Rachel Holt, a Nelson ecologist who has worked on forestry and old growth issues for decades, is the co-author of a paper that looks at loss of old growth forest in B.C. Photo: Bill Metcalfe

Rachel Holt, a Nelson ecologist who has worked on forestry and old growth issues for decades, is the co-author of a paper that looks at loss of old growth forest in B.C. Photo: Bill Metcalfe

Province ignoring need to preserve old growth forests, says Nelson scientist

Report says more resources are given to harvesting old growth than protecting it

A Nelson ecologist says the B.C. government is misleading the public when it states that 23 per cent, or 13.2 million hectares, of the province’s forest is old growth.

Rachel Holt, a consulting ecologist, says those numbers are technically correct but the province has lumped together several different kinds of old growth, and that 80 per cent of it consists of sites that can grow trees less than 15 metres tall at 50 years, and only three per cent consists of sites that can grow large trees over 20 metres tall that the public recognizes as old growth.

Holt is a registered professional biologist with decades of experience working with land management and old growth issues.

She and two other scientists — ecologist Karen Price and forester Dave Daust — published B.C.’s Old Growth: A Last Stand for Biodiversity (attached below) in April on their own, not on behalf of any organization or government.

“These [large old growth] ecosystems are effectively the white rhino of old growth forests,” the report states. “They are almost extinguished and will not recover from logging.”

Holt says they were concerned the public does not know this.

“And we are worried the people who make decisions don’t know it,” she told the Star. “We know the foresters who work in the province all know this.”

Holt says if the public thinks there are 13.2 million hectares of old growth forest with large trees, they will not worry.

“They will think there is an effective strategy in place to maintain this incredibly valuable resource, when in fact there is very, very little of the real old forest left and we do not have an effective policy in place to protect it.”

Why would the province want to minimize the problem by publishing what Holt says are simplistic statistics?

“Because it reduces the amount [of old growth] you have to keep,” she says, and keeping old growth conflicts with the province’s need to maintain or increase the annual allowable cut.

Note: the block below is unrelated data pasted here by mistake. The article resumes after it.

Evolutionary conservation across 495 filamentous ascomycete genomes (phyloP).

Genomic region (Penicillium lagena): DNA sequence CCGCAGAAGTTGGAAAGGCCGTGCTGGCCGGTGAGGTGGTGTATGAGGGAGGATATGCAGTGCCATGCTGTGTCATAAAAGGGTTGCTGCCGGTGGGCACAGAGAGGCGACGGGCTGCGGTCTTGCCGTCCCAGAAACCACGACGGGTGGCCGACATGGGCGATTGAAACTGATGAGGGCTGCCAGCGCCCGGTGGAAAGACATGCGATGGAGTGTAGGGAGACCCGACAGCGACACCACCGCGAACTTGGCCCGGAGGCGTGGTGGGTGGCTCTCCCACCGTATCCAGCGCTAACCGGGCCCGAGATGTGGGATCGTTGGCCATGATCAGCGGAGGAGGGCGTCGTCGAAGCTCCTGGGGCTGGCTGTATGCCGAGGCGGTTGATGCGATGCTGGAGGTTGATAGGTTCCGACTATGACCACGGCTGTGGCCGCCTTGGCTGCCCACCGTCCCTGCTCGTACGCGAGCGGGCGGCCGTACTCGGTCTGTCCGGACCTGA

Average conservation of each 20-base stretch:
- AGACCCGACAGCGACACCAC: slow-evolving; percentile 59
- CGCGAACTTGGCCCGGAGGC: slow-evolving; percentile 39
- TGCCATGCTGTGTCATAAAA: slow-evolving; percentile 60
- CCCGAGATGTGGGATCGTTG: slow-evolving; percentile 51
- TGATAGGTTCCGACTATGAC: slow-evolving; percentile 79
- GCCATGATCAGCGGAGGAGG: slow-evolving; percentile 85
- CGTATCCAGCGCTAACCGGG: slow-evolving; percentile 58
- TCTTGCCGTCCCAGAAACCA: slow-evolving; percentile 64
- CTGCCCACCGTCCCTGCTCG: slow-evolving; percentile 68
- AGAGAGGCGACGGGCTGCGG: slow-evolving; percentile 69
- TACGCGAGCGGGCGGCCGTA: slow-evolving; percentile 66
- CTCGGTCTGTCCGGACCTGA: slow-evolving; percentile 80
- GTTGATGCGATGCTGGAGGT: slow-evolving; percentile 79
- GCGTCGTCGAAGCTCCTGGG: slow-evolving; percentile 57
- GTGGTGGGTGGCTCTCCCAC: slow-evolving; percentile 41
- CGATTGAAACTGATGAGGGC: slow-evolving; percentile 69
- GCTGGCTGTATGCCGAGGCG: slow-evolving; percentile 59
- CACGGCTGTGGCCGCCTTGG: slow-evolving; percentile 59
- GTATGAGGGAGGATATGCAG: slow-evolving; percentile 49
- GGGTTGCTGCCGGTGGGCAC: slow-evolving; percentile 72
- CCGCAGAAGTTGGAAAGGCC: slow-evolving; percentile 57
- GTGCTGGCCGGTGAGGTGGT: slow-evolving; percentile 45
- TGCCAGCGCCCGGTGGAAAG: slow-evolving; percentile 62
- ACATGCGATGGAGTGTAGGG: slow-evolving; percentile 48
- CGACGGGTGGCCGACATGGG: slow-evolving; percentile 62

The report was originally a submission to the province’s old growth strategic review panel, commissioned last year to travel the province and get the public’s opinion on how to manage old growth. The panel has since written its report but the province does not plan to release it until late this summer.

The province’s response

Asked by the Star for a response to the report, the Ministry of Forests, Lands, Natural Resource Operations and Rural Development was not defensive. A spokesperson said in an email in part:

“This is a problem many years in the making and it won’t be solved immediately. That’s why we launched a review and engagement process by two independent experts [the province’s old growth strategic review panel] to provide recommendations.

“We agree that more work needs to be done with environmental organizations, First Nations, industry and other groups to resolve this.”

Holt says the province has known for more than two decades about the problems her report describes.

Recommendations

The report says biodiversity is at risk in B.C. and there are no solid policies to protect it. The authors make a number of detailed recommendations, which include:

• Immediately stop harvesting the largest and oldest trees.

• Develop and implement ecologically defensible targets for old forest.

• Improve implementation to ensure that old forest retention protects the last remaining productive old forests, and protects functional forests for the future.

The report details how the province has neither the policies nor the staffing to carry out these recommendations.

“Little human effort is tasked with protecting old forest values, while much is focused on harvesting.”

Old growth and biodiversity

One of the hallmarks of large old growth forest is complexity, the report states.

“The structural complexity creates myriad habitats that, given sufficient time, support diverse interacting communities of specialists and generalists — from a rich soil micro-fauna to unique canopy communities, from berry bushes to devil’s club, from marten to caribou.”

And that complexity has a purpose: “harnessing the sun’s energy through photosynthesis, storing carbon in large live and dead trees, collecting, filtering, cooling and transporting water, gathering nutrients from the atmosphere (e.g., via epiphytic lichens), providing nurse logs for the next generation of trees, and building soil.”